• A reporting entity charters a newly formed entity to effect a transaction.
    • A ‘Never-Neverland‘-domiciled company transfers assets to a subsidiary domiciled in a different jurisdiction.
    • Two companies under common control combine to form one legal entity.
    • Prior to spin-off of a subsidiary by a parent entity, another wholly owned subsidiary transfers net assets to the “SpinCo.”
    • As part of a reorganization, a parent entity merges with and into a wholly owned subsidiary.
  • Newco formations may be used in Business Combinations or businesses controlled by the same party (or parties). Just a few examples are: Common control transactions v Newco formation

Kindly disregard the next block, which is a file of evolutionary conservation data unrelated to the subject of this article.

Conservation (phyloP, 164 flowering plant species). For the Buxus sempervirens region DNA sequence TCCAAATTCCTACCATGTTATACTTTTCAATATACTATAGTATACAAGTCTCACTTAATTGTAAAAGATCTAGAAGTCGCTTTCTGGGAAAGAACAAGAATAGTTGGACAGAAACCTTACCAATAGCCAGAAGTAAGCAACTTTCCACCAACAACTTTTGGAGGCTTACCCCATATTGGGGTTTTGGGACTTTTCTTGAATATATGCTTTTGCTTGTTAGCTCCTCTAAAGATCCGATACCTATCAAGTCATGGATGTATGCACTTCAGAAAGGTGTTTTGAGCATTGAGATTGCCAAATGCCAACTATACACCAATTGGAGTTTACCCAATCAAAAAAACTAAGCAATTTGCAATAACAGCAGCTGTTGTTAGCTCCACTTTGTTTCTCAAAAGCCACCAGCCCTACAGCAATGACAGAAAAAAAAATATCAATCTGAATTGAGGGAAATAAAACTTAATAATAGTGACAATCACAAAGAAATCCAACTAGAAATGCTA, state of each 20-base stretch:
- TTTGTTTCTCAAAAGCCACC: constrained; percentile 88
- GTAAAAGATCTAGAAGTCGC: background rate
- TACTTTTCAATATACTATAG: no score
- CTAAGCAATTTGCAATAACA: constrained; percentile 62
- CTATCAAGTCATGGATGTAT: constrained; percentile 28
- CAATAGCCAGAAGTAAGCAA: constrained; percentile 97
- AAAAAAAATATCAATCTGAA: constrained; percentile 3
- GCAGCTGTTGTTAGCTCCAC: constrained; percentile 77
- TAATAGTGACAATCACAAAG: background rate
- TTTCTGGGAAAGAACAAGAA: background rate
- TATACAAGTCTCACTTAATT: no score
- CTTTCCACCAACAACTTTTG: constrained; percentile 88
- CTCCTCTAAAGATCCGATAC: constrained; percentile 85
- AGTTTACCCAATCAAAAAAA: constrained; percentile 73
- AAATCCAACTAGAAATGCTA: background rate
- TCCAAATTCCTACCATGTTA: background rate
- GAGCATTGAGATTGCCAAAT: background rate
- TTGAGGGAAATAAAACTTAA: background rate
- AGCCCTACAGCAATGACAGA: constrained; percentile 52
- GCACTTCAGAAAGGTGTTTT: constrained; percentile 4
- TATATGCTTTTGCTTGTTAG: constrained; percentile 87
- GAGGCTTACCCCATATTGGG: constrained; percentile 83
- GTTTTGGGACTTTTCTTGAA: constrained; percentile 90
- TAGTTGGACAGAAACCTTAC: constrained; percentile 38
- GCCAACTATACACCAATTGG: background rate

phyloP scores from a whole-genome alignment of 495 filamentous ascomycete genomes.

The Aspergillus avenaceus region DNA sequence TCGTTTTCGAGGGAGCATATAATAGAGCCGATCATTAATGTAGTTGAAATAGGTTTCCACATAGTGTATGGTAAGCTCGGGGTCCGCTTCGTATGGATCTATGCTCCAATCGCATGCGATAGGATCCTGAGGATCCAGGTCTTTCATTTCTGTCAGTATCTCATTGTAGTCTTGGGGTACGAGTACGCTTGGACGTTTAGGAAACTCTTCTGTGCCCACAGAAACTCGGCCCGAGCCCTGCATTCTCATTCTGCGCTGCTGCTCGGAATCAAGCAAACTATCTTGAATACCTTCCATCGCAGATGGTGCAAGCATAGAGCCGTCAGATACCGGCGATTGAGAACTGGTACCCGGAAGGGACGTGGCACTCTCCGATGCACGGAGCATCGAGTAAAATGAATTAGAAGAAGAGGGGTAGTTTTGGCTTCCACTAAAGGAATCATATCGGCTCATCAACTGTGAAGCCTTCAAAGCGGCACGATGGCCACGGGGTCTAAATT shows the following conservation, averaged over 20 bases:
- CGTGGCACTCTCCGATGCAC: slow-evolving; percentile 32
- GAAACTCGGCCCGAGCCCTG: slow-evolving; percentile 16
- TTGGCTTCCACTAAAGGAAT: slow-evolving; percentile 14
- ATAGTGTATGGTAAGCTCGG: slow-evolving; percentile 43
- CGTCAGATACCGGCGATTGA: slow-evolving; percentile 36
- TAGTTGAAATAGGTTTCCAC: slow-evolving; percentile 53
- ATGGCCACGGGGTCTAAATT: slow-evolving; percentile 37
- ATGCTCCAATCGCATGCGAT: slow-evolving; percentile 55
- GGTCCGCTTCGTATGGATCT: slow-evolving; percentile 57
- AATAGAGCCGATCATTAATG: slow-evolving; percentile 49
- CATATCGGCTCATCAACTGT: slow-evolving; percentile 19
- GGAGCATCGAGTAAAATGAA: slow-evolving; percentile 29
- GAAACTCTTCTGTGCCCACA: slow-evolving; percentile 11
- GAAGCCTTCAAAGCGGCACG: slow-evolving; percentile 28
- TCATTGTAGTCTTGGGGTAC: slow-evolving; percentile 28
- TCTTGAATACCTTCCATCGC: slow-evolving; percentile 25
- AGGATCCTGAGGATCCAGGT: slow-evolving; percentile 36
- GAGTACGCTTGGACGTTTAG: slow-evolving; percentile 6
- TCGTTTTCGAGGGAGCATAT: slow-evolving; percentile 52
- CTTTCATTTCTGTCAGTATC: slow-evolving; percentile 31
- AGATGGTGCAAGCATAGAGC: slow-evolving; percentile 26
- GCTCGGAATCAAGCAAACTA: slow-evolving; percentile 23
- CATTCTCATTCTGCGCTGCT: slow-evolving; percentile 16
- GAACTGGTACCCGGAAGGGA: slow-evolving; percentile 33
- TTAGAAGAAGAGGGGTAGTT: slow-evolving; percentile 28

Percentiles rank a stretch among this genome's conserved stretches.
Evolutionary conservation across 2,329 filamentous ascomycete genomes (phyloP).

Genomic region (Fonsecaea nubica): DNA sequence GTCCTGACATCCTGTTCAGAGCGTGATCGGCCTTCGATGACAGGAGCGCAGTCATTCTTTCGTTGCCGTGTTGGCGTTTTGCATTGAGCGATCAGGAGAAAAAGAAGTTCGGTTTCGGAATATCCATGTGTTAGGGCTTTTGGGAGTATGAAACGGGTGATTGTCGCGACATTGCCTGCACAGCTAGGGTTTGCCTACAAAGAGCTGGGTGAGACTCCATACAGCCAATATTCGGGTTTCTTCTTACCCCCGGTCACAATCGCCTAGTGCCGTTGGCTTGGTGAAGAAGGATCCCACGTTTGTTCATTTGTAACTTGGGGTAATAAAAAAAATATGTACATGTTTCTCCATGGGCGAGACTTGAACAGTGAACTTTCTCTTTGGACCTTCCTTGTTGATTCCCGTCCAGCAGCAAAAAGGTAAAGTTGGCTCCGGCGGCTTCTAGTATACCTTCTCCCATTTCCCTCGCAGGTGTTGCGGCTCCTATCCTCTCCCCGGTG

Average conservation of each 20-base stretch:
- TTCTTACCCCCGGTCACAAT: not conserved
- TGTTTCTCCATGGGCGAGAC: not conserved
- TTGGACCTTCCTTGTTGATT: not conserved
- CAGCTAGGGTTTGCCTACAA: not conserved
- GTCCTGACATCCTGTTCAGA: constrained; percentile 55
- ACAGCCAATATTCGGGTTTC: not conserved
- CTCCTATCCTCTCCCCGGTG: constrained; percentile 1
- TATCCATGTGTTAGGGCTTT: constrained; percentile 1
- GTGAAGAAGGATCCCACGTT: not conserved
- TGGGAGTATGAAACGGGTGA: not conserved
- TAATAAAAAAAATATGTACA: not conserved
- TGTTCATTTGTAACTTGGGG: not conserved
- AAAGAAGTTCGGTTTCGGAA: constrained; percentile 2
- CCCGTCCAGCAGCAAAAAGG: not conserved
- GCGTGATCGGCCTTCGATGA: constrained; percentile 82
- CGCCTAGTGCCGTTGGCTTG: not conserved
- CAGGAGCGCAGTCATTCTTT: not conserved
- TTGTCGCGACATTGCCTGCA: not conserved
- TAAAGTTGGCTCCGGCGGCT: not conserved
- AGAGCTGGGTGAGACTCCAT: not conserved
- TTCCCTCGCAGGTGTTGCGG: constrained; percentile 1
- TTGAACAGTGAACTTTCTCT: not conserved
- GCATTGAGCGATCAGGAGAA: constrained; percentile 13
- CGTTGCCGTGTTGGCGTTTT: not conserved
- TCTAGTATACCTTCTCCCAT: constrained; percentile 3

• A Newco can be formed by the controlling party (for example, to facilitate subsequent disposal of the newly created group through an initial public offering (IPO) or a spin-off or by a third-party acquirer (for example to raise funds to effect the acquisition); Common control transactions v Newco formation
    • A Newco can pay cash or shares to effect an acquisition; and
    • A Newco can be formed to acquire just one business or more than one business.

Read more

1st and best IFRS Accounting for client money

IFRS Accounting for client money

If an entity holds money on behalf of clients (‘client money’):

  • should the client money be recognised as an asset in the entity’s financial statements?
  • where the client money is recognised as an asset, can it be offset against the corresponding liability to the client on the face of the statement of financial position?